Photographs and comment by Rosamond Wolff Purcell
Death is just the beginning in the museum, the sine qua non in the metamorphosis of the animals. Layers of organic matter have been stripped away, leaving all flesh and blood either in the field, at the door, in the freezer, or in formalin, alcohol, and other pickling fluids. The MCZ is a repository for largely antique carnage. Corpses are long gone. Pounded into chemical submission, the organic remains have been forever compromised.Above all other places in this museum, I prefer the hide room, where the public must never go or they'll really get the wrong idea. This windowless storeroom is the fulcrum, in many ways, of the mammal department. The room is like a dry-cleaner's, equipped with rods, hooks, racks, and hangers. I walk down aisles of vertically hanging pelts and am brushed and batted by the swinging hides. The smell is dense, of hair follicles and napthalene. My eyes water and my throat constricts. From each hook hangs a desiccated pelt--of a zebra perhaps, or four zebras, a quagga, a giraffe, three more giraffes, four walruses, five tigers, two grizzly bears--one reaching floor to ceiling--splayed snarling on the wall. Many of the hangers hold multiple hooks: 4 bobcats, 30 hares, 17 coyotes, 4 gorillas, and 11 squirrel monkeys, many hung by a string through the nose. In the small-primate aisle each hook, like a branch on a family tree, holds a different species or subspecies. A dozen Saimiri oerstedii, squirrel monkeys, swinging from one hook, were all collected, according to their tags, on the same day by the same hunter in the 1920s. Here is a generation of young adults from, as the biologists say, a single site-specific population. I stand in a room where the nineteenth-century enthusiastic "tally ho" for exotica blends imperceptibly into the twentieth-century obsession for securing complete series of study skins.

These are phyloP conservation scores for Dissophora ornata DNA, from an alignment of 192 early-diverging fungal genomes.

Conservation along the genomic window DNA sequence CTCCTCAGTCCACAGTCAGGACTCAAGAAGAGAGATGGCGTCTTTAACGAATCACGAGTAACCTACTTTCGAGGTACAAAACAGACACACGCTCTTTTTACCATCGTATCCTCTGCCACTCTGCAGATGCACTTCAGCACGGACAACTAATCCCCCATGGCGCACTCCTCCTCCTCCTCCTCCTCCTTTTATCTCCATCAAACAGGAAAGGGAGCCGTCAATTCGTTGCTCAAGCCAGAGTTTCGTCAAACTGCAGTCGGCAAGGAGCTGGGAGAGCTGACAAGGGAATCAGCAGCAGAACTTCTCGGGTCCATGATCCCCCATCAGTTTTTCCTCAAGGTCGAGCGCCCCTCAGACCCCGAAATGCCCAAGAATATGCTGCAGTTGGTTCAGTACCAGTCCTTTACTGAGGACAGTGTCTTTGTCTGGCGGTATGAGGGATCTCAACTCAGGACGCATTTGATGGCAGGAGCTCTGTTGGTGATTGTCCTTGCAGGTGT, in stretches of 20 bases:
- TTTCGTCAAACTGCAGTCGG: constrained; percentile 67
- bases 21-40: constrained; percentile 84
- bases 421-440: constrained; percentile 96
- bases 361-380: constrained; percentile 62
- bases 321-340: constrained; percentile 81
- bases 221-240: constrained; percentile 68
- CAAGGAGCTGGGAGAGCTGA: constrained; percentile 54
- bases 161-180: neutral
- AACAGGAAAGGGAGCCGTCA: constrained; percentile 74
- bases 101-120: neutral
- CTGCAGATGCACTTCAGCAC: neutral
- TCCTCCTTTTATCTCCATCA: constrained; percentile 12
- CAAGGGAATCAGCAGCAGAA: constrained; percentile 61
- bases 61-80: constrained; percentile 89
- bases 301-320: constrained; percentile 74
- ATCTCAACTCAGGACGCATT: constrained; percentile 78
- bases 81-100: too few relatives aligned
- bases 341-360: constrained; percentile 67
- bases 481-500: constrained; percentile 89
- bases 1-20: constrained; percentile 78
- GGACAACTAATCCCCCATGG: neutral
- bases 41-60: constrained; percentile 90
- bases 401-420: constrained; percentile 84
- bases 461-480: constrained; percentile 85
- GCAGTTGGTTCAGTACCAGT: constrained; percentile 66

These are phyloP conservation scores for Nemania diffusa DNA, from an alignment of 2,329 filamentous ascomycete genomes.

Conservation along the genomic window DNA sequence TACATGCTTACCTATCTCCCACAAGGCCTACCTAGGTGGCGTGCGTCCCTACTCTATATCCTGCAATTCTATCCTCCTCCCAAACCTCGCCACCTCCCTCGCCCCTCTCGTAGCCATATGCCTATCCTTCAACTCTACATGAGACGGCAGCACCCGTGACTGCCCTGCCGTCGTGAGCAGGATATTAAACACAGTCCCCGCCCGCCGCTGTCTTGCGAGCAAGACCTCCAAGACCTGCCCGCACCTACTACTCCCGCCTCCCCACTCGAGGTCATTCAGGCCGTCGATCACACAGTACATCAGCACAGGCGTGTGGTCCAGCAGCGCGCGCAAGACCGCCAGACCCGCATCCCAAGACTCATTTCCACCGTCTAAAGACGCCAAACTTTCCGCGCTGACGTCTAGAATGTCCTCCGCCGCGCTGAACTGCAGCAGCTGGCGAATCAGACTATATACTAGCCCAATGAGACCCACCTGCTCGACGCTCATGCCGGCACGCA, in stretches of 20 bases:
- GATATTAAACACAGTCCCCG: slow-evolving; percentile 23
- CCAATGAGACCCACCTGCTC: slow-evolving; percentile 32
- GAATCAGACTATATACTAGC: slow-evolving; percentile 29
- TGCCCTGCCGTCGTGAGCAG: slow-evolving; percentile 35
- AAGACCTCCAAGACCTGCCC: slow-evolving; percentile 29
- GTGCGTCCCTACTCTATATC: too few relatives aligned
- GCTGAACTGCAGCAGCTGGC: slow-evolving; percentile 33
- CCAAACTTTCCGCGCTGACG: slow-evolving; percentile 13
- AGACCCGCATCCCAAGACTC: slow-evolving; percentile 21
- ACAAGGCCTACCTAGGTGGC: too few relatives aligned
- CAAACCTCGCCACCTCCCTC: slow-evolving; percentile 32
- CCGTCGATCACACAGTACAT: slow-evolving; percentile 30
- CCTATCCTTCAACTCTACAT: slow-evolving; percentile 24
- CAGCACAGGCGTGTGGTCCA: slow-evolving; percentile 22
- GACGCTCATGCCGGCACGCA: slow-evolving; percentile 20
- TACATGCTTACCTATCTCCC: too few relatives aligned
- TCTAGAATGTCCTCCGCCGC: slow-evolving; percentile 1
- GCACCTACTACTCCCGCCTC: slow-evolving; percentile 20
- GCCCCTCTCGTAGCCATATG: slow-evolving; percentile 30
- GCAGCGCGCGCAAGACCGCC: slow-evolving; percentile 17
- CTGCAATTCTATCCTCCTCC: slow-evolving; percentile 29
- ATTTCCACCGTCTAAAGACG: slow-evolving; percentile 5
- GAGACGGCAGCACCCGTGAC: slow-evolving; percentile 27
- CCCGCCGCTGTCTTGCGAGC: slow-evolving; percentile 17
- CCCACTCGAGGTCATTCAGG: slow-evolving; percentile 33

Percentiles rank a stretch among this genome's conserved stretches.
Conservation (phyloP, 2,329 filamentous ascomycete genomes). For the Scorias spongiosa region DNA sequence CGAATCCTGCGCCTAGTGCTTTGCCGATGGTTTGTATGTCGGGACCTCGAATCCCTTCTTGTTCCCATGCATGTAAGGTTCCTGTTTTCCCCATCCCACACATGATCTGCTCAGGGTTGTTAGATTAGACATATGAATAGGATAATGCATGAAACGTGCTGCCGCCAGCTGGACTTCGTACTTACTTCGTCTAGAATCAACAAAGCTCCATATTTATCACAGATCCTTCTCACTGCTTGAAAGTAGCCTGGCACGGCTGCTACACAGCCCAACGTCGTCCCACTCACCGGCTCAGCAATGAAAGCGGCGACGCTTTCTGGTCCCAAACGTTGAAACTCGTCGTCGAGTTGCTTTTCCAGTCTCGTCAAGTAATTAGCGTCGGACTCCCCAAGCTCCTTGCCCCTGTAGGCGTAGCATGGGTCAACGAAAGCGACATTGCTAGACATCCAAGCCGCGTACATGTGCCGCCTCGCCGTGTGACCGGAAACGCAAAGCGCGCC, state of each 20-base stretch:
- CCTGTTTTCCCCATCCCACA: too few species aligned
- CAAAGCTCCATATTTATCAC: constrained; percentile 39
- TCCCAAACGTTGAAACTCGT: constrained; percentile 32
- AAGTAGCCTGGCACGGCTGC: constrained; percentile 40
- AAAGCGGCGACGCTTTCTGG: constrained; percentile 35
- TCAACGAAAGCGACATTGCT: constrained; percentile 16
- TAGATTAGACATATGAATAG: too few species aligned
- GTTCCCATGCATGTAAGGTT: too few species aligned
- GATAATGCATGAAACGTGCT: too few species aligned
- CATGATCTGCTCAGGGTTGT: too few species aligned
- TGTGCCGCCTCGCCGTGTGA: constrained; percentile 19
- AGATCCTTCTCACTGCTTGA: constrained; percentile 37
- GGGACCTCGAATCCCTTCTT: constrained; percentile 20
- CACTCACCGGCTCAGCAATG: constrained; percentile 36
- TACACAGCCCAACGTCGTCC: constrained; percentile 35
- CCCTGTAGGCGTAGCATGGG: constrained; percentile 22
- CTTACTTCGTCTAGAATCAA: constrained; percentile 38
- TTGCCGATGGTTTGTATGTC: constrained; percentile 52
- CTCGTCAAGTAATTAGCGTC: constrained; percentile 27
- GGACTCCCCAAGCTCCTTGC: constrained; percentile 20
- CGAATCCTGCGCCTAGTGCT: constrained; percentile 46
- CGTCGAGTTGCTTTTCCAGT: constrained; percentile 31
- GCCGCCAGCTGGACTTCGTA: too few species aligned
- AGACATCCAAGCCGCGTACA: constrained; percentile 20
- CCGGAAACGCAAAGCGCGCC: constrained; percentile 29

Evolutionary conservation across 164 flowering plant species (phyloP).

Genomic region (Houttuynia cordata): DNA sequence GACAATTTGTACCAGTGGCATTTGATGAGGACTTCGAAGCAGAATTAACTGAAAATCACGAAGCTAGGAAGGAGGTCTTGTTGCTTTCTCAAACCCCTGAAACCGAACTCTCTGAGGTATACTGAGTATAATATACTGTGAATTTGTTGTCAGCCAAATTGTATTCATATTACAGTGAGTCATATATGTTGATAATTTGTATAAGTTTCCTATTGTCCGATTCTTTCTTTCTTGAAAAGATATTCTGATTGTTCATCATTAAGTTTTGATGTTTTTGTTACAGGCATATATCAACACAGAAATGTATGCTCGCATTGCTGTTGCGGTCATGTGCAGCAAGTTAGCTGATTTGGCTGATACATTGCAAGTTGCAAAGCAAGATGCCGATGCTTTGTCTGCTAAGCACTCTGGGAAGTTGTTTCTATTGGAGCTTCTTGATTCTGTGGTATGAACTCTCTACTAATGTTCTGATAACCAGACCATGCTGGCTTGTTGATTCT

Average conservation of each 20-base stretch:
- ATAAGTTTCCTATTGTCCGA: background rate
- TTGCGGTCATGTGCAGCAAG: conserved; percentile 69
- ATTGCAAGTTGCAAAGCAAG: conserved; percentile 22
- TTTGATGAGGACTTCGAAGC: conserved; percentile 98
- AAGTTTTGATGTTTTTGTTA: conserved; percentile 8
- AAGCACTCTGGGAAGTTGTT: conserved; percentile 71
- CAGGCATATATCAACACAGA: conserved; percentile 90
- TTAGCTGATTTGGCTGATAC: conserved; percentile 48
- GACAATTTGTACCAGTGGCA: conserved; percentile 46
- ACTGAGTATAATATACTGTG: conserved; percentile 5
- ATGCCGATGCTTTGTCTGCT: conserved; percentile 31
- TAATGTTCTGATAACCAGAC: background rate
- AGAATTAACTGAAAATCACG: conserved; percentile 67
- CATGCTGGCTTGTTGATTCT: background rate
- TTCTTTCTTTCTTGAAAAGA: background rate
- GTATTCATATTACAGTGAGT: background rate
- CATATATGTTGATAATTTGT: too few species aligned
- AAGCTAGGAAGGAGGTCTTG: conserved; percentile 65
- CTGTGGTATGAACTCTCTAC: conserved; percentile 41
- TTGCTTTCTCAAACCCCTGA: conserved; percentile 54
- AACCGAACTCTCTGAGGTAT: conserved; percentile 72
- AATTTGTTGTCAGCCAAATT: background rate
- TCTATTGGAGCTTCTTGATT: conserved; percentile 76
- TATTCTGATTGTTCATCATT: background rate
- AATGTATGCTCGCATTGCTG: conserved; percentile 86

|The densely striped Javan tiger, Panthera tigris sondaica, was common on that island in the early nineteenth century, but was hunted to extinction, perhaps by the 1980s.
|Photograph by Rosamond Wolff Purcell
Outside the hide room are four large halls of storage and a room devoted to primate skins and bones and to the bones of large sea mammals. One of the halls contains the skeletal remains from many herd animals: wildebeest, buffalo, antelope, and deer, some with bullet holes visible below their horns. Animals from the open plains fit inside dim rooms in disarticulated pieces, wall to wall. I make no shamanistic claims. I do not believe a photograph will release an animal from its tomb. The room is quiet. I hear no secret shifting of furry paws in the corners; there are no itching bones. But as I contemplate the wall of buffalo skulls on a winter day, I hear an animal screaming in the pipes. It sounds like a marmot or a weasel trapped without redemption between the walls. Before I realize that the sound comes from the force of steam ebbing and rising in antique heating ducts, I think I've heard a creature from beyond the grave, signifying the history of danger in a collective cross-sectioned voice of all the mammals represented here.
|The flattened face of a mountain zebra, Equus zebra.
|Photograph by Rosamond Wolff Purcell
I realize yet again how far the medium of still photography falls short of experience--how very far. No picture from this northlit room will ever capture the essence of the air, the thick clotted smells of dust, of hides, and grease-leaching bones. Whatever has been reduced by the scientist, is reduced in sensation one step further by the photograph.
The flatland of photography guarantees that the skulls--a dozen buffalo skulls from the flatlands of western America and a long-horned bull from Transylvania--will be translated out of their natural state, yet I know that details in the skulls may emerge on film as landscapes. I am often lost in landscape. I place the bones on the floor and inadvertently inhale their tainted fragrance--ah museum!